Applications of Algebraic Graph Theory
Roughly speaking, Algebraic Graph Theory is the art of applying algebraic methods in order to solve problems about graphs.
This course aims at presenting some of the major applications of Algebraic Graph Theory, with particular reference to Laplacian matrices and Random Walks.
As a first step, the course will provide a brief introduction regarding the key concepts in the algebraic (i.e., eigenvalues, eigenvectors, eigenspaces, etc.) and graph-theoretical (i.e., nodes, edges, paths, loops, etc.) domains, along with the major notions that relate algebra and graphs (i.e., adjacency and incidence matrices, Laplacian matrices, algebraic connectivity, etc.).
Then, the course will present selected applications:
• Distributed Control: the course will present the key approaches to let a set of distributed agents reach an agreement without a central coordination. Specifically, the course will introduce to distributed averaging approaches such as consensus and gossip, and will discuss their application to coordination tasks such as flocking, data fusion and connectivity estimation.
• Laplacian Graph Drawing and Clustering: this module will present applications of the Laplacian matrix such as the embedding of a graph in the Euclidean space and the detection of communities based on the degree of interconnection among individuals.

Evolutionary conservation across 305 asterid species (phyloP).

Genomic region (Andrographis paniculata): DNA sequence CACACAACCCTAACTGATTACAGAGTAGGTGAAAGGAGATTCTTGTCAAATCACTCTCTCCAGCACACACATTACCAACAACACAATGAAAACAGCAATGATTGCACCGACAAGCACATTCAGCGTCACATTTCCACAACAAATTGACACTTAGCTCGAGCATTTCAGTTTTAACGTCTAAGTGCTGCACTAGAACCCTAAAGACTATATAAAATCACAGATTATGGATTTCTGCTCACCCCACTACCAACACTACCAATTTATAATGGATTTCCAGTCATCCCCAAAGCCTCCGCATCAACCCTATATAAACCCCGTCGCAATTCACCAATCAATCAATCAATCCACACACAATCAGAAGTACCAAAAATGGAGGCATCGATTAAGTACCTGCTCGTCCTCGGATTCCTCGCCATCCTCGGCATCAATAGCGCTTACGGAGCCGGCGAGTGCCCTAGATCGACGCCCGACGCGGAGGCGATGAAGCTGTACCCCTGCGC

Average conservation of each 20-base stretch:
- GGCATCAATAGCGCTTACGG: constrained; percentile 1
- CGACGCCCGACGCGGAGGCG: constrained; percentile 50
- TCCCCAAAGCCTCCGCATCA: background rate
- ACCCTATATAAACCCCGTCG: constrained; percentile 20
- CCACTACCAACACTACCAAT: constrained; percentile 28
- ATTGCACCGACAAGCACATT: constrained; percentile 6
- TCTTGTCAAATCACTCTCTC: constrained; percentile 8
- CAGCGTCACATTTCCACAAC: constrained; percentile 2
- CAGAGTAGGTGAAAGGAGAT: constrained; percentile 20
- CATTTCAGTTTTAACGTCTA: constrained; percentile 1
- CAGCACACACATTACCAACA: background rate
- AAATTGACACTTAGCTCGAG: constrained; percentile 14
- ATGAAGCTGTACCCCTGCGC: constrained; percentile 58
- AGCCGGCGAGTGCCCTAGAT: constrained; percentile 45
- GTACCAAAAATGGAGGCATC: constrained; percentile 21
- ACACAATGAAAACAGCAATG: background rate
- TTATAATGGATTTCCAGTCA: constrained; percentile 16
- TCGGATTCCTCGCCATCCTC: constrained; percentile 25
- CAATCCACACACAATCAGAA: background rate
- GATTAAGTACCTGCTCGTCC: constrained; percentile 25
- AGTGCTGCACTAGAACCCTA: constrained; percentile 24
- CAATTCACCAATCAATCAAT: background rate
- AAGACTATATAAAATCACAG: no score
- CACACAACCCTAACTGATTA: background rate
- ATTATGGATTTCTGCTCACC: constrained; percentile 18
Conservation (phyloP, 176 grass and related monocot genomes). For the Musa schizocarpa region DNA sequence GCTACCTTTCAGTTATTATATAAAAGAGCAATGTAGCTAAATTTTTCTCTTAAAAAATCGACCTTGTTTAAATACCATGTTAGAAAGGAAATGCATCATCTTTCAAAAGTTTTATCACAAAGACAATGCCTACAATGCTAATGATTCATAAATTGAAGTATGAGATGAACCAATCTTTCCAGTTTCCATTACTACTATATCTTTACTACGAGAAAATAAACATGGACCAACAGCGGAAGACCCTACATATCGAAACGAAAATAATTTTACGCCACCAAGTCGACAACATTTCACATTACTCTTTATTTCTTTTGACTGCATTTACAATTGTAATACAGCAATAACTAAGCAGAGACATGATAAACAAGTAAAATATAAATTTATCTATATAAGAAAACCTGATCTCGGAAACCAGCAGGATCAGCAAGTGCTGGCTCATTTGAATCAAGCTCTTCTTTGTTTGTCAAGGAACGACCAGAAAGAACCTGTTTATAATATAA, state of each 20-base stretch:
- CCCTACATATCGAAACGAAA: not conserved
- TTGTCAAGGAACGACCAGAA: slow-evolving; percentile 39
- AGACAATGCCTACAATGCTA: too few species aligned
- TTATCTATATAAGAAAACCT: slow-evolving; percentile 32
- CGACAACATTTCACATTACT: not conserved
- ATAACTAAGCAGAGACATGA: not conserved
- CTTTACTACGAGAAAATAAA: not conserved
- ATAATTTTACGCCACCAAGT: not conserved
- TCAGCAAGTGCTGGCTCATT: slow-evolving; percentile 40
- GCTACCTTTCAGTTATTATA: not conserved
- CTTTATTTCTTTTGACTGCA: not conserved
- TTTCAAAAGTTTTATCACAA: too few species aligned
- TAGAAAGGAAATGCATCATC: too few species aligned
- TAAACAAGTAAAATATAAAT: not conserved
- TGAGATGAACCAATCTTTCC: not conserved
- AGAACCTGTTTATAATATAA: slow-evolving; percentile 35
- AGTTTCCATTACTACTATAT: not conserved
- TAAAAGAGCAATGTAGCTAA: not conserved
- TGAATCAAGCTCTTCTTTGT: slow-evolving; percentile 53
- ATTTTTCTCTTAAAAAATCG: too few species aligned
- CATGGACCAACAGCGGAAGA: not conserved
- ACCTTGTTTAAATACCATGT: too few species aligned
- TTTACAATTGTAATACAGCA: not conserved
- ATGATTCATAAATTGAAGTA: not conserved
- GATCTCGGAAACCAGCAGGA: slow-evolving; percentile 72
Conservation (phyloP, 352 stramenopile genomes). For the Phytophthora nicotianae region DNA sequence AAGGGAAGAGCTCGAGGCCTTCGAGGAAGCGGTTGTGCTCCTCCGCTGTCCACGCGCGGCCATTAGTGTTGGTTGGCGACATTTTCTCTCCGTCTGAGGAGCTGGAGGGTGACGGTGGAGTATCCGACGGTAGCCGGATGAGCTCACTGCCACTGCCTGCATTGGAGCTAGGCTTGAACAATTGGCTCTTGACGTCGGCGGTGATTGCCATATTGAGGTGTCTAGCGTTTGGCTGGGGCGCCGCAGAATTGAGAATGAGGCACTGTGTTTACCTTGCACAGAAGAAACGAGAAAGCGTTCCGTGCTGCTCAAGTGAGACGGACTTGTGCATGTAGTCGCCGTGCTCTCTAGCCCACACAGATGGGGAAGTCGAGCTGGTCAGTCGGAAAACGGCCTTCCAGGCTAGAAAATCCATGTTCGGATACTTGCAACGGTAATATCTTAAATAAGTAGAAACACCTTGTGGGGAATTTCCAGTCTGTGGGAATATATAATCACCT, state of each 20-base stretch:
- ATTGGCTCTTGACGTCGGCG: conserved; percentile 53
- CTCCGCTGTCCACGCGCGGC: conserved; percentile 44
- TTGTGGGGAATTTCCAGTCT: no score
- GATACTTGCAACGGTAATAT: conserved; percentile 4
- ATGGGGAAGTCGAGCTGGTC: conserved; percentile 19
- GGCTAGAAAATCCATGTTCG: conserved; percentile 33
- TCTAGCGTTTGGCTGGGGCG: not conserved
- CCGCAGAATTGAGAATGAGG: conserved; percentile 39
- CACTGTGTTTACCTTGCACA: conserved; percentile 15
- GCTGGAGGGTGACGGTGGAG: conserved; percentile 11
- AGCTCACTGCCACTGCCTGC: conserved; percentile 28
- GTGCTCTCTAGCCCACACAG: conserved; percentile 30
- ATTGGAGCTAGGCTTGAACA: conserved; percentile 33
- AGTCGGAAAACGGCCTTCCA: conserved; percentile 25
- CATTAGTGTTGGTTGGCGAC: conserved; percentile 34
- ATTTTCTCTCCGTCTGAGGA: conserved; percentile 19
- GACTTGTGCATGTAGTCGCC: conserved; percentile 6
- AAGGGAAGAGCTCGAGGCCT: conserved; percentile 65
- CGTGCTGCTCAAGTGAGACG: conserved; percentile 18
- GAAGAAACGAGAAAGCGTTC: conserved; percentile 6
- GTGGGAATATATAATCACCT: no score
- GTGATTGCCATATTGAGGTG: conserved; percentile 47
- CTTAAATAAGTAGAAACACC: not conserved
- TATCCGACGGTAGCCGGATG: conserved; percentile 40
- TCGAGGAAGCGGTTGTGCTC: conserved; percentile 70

• Random Walks: this unit will present random walks, a convenient framework to model the random exploration of a graph. Such a formalism is often used to explain phenomena such as the motion of foraging beasts or the diffusion of an epidemic. In particular, the course will focus on characterizing the main properties of random walks from the algebraic side and will present some of the major applications in different domains, ranging from economy to biology and mobile robotics.
• Metropolis-Hastings Techniques: the last module reviews the Metropolis-Hastings approaches, that aim at biasing a random walk in order to achieve arbitrary probability distributions. The course will present such techniques as a convenient way to sample from probability distributions that are not easily described in a closed form. Moreover, the course will inspect the connection between these approaches and the Analytic Hierarchy Process, a popular decision making framework.
1. Brief introduction to Algebraic Graph Theory
2. Distributed Control
3. Laplacian Graph Drawing and Clustering
4. Random Walks
5. Metropolis-Hastings Techniques
Primary source material will be readings in the form of research papers and material provided by the instructor.